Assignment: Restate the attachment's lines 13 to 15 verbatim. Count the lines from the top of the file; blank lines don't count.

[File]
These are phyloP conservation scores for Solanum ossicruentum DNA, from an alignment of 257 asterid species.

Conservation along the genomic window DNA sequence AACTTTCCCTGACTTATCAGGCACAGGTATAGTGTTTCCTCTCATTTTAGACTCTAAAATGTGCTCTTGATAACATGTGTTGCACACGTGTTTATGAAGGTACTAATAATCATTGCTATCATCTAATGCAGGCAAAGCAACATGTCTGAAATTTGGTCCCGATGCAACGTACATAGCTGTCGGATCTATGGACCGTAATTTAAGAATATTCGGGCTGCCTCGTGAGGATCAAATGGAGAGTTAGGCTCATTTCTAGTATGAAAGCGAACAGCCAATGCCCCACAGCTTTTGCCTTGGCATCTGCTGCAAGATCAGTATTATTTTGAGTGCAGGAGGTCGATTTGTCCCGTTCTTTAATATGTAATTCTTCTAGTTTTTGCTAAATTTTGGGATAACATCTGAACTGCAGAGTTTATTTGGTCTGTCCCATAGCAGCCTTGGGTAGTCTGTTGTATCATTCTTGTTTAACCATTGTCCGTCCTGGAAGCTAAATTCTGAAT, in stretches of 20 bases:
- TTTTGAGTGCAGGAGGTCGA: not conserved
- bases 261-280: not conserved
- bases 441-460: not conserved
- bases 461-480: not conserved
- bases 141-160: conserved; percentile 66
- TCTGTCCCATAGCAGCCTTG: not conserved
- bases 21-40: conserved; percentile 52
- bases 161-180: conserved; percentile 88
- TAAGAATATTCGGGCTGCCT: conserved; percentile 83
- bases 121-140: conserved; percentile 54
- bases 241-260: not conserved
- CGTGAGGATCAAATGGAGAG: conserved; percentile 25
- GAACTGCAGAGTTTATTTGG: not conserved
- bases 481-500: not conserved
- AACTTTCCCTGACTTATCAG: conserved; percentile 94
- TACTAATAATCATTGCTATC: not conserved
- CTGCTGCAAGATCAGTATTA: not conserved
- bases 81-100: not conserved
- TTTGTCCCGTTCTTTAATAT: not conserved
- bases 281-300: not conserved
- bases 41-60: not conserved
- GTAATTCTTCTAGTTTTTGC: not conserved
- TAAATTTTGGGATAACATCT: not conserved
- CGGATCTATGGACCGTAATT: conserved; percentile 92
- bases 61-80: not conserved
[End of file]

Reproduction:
- bases 241-260: not conserved
- CGTGAGGATCAAATGGAGAG: conserved; percentile 25
- GAACTGCAGAGTTTATTTGG: not conserved